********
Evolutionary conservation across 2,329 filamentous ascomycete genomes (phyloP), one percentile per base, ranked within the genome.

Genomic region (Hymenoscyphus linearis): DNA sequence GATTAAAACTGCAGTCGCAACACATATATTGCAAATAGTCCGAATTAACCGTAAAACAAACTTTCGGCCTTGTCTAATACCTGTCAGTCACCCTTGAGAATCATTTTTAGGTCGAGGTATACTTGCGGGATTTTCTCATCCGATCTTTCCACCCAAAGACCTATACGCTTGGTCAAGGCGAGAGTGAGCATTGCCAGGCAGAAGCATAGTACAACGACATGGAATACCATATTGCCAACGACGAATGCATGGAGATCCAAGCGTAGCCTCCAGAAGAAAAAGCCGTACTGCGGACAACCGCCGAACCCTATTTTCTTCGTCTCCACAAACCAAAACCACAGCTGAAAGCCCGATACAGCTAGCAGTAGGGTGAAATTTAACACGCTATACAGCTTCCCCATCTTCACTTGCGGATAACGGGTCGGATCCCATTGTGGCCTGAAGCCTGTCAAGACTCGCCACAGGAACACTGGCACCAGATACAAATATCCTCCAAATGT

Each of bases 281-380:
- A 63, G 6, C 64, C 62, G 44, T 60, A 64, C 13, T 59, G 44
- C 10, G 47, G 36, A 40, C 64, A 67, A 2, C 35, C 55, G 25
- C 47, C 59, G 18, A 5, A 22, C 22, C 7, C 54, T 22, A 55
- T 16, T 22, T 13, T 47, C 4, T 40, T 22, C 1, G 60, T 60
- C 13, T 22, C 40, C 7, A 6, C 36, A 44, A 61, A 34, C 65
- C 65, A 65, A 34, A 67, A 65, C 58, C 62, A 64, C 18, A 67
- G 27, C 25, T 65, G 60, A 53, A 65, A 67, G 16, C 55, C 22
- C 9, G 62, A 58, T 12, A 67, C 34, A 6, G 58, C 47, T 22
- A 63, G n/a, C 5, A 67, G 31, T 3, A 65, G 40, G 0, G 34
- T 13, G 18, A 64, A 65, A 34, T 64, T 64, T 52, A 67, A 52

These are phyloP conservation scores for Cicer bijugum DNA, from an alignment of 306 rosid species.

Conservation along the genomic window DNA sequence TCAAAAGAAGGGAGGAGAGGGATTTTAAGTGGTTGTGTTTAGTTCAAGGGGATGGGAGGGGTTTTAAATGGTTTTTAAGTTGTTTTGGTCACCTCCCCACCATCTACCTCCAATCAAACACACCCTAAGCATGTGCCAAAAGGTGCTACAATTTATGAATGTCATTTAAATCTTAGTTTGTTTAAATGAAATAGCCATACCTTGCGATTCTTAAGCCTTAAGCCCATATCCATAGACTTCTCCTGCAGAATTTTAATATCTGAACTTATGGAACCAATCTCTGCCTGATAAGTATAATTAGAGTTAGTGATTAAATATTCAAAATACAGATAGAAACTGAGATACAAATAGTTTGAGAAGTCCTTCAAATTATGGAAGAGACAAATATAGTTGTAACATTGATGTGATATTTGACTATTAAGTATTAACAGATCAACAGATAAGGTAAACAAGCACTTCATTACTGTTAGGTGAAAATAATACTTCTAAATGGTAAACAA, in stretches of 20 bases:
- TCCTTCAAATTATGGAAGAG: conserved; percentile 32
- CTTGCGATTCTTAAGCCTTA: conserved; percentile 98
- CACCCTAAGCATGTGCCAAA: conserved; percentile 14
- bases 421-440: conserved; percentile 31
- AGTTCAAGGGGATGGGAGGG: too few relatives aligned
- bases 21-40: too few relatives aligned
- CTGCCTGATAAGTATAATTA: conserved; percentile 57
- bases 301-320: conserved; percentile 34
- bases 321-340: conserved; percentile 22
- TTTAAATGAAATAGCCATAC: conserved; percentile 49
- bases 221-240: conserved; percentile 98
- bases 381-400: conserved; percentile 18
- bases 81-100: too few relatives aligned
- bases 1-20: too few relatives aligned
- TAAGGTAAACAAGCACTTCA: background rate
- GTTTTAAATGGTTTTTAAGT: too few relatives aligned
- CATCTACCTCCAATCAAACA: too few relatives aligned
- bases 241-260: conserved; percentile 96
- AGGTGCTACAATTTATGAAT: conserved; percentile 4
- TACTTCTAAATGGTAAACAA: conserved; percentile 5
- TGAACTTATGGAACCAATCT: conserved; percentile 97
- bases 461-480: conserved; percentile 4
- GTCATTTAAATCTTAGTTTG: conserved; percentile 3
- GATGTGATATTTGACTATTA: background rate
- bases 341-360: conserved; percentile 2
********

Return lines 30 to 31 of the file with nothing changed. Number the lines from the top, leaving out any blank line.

- TAAGGTAAACAAGCACTTCA: background rate
- GTTTTAAATGGTTTTTAAGT: too few relatives aligned